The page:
Jobs: Yeah.

UT: Has the decision been made on which processor you're using?

Jobs: We have some RISC products that will see the light of day in 1992, and as I said, I think they're going to be dynamite. That's all I can say.

UT: And those are currently working within your labs?

Jobs: I won't talk about it. Just won't talk about it. I'm sorry, I'd love to but I won't.

UT: I had a reseller that I was speaking with recently suggest that NeXT might go SPARC. Has that been under any kind of consideration?

Jobs: You know, what's interesting about this conversation is that you all seem to think it matters what processor we use. Why? Who cares? Who cares what processor we use, as long as it's decent? It's funny. In the Unix marketplace, people seem to care about two things: which processor you use and which version of Unix you use. Who cares? These aren't where the battle's being fought anymore. The battle's being fought in how long does it take to design and build my app and what sort of applications do you have if you're in the scientific and engineering market. There's certain apps that are critical to you if you're in the commercial market. It's more productivity apps than who's got what. People could not care less what processor's in the box. That's yesterday's battle, and people who are still fighting it haven't figured out that the battle has shifted. The battle shifted to what's your system software like and what momentum do you have with whatever application developers are important to your marketplace. That's where the battle is being fought. So whether we use a SPARC, or an 8810, or Mips chip, who cares? You know, we don't sit around here and discuss which disk controller chip we're using, who makes our keyboard. Who cares? And I think that some people are stuck in these older battlegrounds-and it doesn't matter anymore.

UT: Is NeXT profitable?

Jobs: We are waiting until the time when we're very profitable to make a big announcement about that, so give me another few quarters and we will maybe amaze you with how profitable we are.

UT: Are you marginally profitable?

Jobs: You could say that. But we're not saying anything until we're impressively profitable. So, give us another few quarters.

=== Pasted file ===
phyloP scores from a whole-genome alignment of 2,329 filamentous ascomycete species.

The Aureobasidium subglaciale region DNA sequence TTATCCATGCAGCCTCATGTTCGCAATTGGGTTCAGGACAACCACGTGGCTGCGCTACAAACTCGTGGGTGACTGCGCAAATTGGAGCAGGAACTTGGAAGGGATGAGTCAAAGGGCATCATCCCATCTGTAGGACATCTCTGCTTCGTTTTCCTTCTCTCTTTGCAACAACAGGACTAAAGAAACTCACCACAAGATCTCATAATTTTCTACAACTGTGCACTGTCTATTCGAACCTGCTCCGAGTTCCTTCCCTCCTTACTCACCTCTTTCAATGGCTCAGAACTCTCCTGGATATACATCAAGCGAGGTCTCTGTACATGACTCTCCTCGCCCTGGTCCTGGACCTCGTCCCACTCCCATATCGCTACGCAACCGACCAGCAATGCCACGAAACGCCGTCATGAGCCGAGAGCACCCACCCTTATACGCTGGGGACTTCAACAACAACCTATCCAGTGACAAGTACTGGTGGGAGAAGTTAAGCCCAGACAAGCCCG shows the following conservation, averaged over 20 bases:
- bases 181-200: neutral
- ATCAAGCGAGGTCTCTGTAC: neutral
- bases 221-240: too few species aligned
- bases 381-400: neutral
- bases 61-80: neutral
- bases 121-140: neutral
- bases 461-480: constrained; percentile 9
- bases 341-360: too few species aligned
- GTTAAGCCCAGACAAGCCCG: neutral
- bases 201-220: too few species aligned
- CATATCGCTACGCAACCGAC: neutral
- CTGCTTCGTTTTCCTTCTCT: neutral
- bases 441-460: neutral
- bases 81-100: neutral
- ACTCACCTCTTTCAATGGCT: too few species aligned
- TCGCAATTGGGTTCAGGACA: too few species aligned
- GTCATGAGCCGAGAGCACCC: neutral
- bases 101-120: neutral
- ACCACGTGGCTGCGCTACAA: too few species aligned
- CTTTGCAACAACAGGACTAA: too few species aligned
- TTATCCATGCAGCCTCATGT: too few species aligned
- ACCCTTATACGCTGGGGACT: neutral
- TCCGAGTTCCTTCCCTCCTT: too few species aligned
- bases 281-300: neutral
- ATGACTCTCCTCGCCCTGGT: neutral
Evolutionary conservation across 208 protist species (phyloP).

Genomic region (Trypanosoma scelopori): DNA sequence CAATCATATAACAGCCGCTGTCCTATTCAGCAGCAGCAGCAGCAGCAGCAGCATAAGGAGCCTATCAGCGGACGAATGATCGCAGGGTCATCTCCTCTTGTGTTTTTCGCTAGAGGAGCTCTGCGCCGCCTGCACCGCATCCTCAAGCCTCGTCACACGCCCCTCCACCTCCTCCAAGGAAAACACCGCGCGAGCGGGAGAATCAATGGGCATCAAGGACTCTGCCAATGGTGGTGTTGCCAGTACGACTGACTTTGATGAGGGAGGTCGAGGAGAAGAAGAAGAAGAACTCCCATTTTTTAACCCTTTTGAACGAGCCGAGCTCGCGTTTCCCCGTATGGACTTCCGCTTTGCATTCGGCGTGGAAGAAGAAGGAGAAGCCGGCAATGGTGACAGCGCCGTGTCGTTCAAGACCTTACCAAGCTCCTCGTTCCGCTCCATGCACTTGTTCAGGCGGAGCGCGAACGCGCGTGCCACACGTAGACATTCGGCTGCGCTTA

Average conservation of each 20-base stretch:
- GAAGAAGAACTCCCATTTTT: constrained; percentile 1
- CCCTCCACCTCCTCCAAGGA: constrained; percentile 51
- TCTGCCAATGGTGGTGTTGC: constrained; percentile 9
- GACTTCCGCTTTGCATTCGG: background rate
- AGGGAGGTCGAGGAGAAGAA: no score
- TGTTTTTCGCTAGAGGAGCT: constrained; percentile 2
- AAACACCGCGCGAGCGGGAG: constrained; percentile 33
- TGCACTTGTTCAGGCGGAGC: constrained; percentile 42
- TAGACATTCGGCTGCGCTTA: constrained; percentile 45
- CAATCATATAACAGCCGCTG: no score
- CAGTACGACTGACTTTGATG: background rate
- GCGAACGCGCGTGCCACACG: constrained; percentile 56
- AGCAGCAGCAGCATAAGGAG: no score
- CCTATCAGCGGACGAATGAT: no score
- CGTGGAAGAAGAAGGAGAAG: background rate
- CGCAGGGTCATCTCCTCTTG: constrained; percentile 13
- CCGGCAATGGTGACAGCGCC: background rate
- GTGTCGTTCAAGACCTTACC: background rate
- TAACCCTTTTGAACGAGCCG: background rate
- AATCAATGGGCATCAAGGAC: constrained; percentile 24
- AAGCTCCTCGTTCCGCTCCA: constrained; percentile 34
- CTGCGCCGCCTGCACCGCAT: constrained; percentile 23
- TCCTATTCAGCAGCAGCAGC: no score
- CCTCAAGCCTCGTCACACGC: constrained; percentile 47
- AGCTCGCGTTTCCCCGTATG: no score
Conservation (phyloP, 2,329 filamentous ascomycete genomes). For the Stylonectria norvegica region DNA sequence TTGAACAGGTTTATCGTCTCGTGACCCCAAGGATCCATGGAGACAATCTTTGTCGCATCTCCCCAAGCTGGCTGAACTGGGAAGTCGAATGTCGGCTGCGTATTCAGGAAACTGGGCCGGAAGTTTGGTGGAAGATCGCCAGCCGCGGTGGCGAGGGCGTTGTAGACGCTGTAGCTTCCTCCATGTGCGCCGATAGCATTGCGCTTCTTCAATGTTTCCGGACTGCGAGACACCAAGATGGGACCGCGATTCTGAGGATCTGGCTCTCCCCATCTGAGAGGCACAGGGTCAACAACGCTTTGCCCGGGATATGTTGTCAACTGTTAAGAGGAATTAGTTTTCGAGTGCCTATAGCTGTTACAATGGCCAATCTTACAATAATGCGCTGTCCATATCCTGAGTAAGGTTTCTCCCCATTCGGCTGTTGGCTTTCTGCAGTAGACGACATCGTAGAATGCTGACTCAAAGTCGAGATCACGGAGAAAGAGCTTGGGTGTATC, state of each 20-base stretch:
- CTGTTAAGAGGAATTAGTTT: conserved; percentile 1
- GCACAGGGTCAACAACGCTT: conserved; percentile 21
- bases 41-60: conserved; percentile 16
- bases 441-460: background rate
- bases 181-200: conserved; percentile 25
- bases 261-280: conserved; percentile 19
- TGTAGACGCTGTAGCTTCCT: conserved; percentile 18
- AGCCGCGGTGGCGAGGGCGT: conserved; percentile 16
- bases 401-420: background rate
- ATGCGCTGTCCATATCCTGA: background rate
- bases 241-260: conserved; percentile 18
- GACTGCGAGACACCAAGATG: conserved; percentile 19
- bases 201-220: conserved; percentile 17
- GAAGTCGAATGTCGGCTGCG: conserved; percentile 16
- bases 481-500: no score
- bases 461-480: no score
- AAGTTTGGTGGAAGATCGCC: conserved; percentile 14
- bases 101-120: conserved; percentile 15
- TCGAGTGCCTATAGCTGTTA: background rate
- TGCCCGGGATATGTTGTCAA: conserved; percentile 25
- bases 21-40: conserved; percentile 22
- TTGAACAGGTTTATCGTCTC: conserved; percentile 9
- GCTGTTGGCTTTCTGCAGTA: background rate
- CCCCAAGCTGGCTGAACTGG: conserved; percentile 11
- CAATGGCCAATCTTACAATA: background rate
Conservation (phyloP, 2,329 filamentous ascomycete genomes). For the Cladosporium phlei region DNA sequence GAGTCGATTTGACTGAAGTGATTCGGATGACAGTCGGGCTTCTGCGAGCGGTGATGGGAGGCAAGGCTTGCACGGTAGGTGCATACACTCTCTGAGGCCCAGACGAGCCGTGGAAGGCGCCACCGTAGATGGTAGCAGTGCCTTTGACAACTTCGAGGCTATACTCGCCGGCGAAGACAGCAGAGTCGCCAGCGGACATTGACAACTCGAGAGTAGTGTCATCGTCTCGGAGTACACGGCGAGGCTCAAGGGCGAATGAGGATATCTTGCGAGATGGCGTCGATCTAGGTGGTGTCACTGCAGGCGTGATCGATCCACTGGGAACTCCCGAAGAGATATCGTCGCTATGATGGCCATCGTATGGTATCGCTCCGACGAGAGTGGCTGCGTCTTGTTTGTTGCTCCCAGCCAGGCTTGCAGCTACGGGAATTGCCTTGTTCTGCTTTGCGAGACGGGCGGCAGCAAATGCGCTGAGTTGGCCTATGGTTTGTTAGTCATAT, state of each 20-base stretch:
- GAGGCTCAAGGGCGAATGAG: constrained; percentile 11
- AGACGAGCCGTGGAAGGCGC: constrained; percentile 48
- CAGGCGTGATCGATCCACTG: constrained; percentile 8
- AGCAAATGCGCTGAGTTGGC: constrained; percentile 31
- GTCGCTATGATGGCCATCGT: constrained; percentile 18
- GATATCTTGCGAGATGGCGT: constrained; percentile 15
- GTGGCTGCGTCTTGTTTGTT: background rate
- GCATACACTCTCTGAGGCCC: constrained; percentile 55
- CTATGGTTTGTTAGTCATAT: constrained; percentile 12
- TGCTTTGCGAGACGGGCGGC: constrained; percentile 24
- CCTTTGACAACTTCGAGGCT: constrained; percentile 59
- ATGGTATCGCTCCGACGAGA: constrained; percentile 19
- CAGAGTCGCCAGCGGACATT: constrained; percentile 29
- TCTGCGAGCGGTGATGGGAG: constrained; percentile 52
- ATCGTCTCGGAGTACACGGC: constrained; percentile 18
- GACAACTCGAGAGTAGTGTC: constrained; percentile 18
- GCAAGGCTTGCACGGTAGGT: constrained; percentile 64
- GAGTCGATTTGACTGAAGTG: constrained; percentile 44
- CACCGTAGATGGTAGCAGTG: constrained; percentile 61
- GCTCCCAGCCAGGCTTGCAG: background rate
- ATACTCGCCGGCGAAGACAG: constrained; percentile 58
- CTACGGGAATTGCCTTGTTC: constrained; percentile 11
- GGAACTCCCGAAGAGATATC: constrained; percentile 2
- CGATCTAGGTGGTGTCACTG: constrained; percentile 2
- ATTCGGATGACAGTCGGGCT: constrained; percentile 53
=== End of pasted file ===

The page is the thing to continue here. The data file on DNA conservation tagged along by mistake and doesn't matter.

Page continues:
UT: You've been appointed to the President's Export Council recently. What kind of insight do you expect to offer the panel?

Jobs: Well, most importantly, at 36, I'm actually kind of an old man in this business, so having done it for about 16 or 17 years, maybe I can offer some insight into what it's like for a high-tech company.

UT: In the last five years, there have been a lot of industry consolidations, with HP buying Apollo, AT&T buying NCR, Sun and HP working together, IBM and Apple working together. Throughout all of this, NeXT has remained a solo player. Why have you remained without consortium?

Jobs: Well, good question. The answer to the question is that actually hasn't been the case. As you know, we licensed Mach from CMU (Carnegie-Mellon University), and one of the things we did was-in addition to licensing Mach-we hired Dr. Avie Tevanian, who, along with Rick Rachid, is really the father of Mach, and we commercialized it. Because Mach was at that point a research entity, and we put a lot of work into making it a real product. We then gave that back to CMU because we like to give things back to CMU-our contract calls for us giving some of them back-and we give things back even beyond that because we want there to be one Mach. Our work is exactly what OSF picked up, and we talked extensively with OSF and even helped them to some extent with that, so we feel we've made a significant contribution to OSF's use/adoption of Mach and the acceleration of their having a product. And, even though we haven't joined OSF formally, we're certainly spiritually connected with them and so that's one part of the answer. The second part of the answer, though, is our industry. It's easier to make alliances than it is to make products, and we're seeing a lot of alliances but we're not seeing so much innovation come from these alliances. Our goal at NeXT here is really simple: We want to make great products. So to the extent that joining an alliance will help us accomplish our goal, we're willing to join an alliance. But we haven't really seen that it will help us. We've seen that it's just a lot of meetings to sit in-and what's come from some of . . . I'm not saying that alliances are bad, but if you look and say, "What's come from some of these alliances, you know, what came from the Sun/AT&T alliance?"

Well, OSF, you know. Was Unix really furthered by that alliance or did it really help to fragment it? My guess is that it probably hurt more than it helped. We've seen HP buy Apollo, we've seen all sorts of things happen, but have these alliances really produced the products that were promised when they were announced or do most of them just fade into the distance with a neutral effect at best, and with a fragmentary effect at worst? So, it's not that we have anything against alliances.